By now, almost everyone in the car industry has heard of the Tesla Model S crash that involved the death of the driver, mainly because this issue is very relevant to whether the Autonomous technology is ready for world wide implementation. So who’s fault is it? So if it isn’t Tesla’s, let’s find out who’s is it.
The National Transportation Safety Board report states that the Tesla Model S that crashed was traveling at 74 mph before impact which is above the 65-mph speed limit.
The report also suggests that the driver was indeed using Autopilot features like; Lane keeping assist and Traffic Aware Cruise Control – both of which are part of autonomous driving and both of which have safety precaution measures that include emergency braking to avoid any frontal collision. But the NTSB is yet to establish a probable cause for the crash.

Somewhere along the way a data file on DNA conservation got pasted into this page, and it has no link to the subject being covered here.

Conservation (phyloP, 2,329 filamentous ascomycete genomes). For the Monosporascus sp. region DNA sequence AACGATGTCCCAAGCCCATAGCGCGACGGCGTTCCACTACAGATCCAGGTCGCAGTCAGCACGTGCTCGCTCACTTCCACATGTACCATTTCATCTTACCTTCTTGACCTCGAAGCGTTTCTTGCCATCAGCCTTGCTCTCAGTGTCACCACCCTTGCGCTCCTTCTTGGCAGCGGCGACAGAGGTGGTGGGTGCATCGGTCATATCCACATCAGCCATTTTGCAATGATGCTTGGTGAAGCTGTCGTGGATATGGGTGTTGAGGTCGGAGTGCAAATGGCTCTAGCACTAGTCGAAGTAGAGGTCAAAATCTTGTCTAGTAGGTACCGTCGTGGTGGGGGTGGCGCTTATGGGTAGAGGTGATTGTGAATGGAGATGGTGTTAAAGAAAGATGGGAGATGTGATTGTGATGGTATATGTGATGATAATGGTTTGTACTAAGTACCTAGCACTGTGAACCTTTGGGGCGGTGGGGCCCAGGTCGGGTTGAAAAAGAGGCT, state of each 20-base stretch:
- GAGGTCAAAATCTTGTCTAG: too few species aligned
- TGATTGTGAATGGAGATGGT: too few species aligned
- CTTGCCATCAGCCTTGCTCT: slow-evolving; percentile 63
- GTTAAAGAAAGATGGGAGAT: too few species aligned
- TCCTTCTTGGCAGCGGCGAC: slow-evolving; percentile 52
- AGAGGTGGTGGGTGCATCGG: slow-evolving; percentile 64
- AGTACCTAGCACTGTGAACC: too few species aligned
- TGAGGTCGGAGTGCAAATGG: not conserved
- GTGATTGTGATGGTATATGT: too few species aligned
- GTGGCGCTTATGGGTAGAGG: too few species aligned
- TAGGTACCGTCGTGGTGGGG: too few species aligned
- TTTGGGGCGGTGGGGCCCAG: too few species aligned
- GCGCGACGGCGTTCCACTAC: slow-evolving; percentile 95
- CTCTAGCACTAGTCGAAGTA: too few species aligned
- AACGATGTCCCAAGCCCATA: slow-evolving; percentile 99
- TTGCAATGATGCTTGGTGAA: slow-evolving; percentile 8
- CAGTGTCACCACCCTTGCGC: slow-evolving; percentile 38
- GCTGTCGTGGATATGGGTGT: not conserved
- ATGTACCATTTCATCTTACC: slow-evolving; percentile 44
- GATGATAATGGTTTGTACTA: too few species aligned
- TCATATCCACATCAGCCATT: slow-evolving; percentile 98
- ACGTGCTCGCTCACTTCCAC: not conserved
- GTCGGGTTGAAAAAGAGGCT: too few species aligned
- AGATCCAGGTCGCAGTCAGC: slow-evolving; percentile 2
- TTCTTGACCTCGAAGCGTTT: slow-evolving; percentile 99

The NTSB sends out five member to conduct testing and three-dimensional laser scanning of the scene to further investigate the fatal crash but the NTSB also states that it could take up to 12 months to for the final report to be published.
The fatal crash happened on May 7 when a tractor trailer turned left at the intersection, without a traffic light in front of the Tesla it didn’t have enough time to stop which is understandable – The trailer was white and it reflected the lit sky which made it unnoticeable to both the driver and the Autopilot software. Initial thoughts might be to blame Tesla for the incident but the facts are that Tesla clearly says you should always keep your hands and eyes on the road.
I guess no one is to blame here, and this should certainly not hinder the future of autonomous technology, but further investigation should reveal the truth.